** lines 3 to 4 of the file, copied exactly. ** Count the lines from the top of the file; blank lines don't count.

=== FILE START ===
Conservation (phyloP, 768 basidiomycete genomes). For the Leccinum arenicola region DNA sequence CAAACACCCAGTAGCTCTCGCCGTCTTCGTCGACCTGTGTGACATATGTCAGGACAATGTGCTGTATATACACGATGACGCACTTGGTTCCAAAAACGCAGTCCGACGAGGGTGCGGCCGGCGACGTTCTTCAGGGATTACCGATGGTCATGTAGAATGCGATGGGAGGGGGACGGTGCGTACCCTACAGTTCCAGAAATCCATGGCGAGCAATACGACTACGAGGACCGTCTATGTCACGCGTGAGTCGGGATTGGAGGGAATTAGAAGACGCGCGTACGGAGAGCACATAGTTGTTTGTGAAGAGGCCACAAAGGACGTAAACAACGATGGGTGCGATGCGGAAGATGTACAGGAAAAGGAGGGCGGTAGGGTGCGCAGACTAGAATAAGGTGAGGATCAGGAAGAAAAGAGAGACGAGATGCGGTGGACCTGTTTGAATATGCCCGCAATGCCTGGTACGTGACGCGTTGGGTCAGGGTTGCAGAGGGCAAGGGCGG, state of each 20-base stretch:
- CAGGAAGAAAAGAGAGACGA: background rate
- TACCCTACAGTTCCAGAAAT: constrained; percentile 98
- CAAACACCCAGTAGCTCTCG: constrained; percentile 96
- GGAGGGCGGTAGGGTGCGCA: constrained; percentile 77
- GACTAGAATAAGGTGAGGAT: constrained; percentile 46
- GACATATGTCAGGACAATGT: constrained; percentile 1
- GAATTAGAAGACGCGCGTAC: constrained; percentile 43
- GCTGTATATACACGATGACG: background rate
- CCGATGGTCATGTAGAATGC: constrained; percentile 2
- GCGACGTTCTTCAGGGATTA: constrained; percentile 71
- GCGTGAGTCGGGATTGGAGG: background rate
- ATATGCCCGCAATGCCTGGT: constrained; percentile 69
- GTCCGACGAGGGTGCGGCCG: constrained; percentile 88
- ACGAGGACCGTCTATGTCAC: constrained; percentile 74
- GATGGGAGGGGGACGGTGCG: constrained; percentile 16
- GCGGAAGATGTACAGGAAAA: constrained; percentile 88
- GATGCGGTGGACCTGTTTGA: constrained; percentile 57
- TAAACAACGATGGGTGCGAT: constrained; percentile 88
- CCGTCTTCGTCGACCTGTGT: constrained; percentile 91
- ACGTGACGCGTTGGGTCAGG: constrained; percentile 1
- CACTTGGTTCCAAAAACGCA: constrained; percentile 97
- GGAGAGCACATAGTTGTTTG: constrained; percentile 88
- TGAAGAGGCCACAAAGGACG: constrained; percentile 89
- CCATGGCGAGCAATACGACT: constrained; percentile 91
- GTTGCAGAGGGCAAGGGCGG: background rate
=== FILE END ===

- TACCCTACAGTTCCAGAAAT: constrained; percentile 98
- CAAACACCCAGTAGCTCTCG: constrained; percentile 96